Photo Tips: The Horse at Liberty


Cantering horseEveryone loves to have pictures of horses running freely. Unfettered by tack or a rider, they look so beautiful as they gallop through a field. Catching that beautiful action with your camera is the ultimate challenge. However, before you try a liberty shoot always consider the safety of the horse and yourself. A horse that is used to being outside and is familiar with the pasture or paddock and frequently runs around on his own is a good candidate.

If you are going to pressure your horse to move out at liberty make sure that pressure is gentle, and stop flagging as soon as they start moving. The best pictures are when the horse is moving in a relaxed manner. A horse that is racing around with pent up energy often moves with a high head and hollowed back and rarely makes a pleasing image and could be at risk for a pasture injury. Liberty photos are difficult because the horse can go anywhere, but your best light and background will only be in one location. The trick is getting the horse to move through your shoot zone.

Sometimes a horse will naturally want to run towards a gate or in the direction of another horse. If that line puts the horse in your shoot zone you can have someone lead the horse away and then release him. I had one little Haflinger Mare that would run directly to me whenever she was released. The first time it happened, she came barreling at me and then stopped four feet in front of me. Once I got over the shock I realized how perfect that was, I quickly rewarded her, told her she was a good girl and handed her a bit of horse pellets I had in my pocket. She got it right away and from that point on she would gallop to me time and again from wherever she was released.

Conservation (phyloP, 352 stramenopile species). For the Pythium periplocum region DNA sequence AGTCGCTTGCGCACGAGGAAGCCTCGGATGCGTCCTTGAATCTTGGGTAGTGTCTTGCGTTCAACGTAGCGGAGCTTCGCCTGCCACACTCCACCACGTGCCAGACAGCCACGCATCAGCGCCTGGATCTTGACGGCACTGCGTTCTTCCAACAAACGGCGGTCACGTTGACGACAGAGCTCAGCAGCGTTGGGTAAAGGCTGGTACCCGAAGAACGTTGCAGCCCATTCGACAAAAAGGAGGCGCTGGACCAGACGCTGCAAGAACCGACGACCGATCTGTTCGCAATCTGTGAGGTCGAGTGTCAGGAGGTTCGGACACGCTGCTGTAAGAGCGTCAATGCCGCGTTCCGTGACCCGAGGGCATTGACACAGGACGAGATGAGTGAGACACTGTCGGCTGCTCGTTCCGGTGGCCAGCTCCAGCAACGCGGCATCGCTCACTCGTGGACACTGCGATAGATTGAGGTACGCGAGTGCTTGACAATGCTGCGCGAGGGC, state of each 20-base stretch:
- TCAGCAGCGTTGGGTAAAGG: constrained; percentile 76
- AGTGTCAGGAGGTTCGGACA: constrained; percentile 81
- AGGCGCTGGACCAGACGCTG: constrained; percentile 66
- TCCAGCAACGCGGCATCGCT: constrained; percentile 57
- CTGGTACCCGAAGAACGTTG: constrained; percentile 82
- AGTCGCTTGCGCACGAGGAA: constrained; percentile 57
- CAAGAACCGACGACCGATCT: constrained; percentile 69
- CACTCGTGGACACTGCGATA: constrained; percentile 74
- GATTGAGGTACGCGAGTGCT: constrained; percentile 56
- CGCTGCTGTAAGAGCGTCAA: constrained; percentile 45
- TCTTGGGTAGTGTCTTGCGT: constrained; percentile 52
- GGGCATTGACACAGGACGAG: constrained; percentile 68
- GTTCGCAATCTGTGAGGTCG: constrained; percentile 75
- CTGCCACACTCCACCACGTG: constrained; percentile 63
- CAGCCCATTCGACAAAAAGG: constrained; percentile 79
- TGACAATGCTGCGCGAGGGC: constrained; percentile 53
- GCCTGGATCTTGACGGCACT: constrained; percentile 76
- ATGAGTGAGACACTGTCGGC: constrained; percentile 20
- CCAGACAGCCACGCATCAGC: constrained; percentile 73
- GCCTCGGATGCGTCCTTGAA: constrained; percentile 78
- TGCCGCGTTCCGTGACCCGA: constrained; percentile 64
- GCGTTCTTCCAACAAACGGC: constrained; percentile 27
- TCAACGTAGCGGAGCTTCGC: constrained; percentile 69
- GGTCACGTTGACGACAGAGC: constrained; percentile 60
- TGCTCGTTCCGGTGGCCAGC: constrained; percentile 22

It is very nice to be able to photograph a horse running directly at the camera without fear of being run over, which brings me to another bit of sage advice. Be careful as some horses–especially young horses–do not respect your space. I have a video clip a horse owner took of her two-year-old taking a high speed run at me. I waved that filly off with my monopod and jumped out of the way at the last second, but it was a very close call.

Some of the easiest liberty pictures to set up are when horses have a routine like cantering out to pasture in the morning or cantering back to the barn at night. If you know in advance where they are going you can pick your spot and wait for them to pass by. Liberty pictures are difficult and you don’t know how fast or slow they will decide to move. You’ll typically need a minimum of 1/1000 shutter speed, and even that might be slow so remember to follow your subject as you push the shutter. Last but not least, keep shooting until the action stops.

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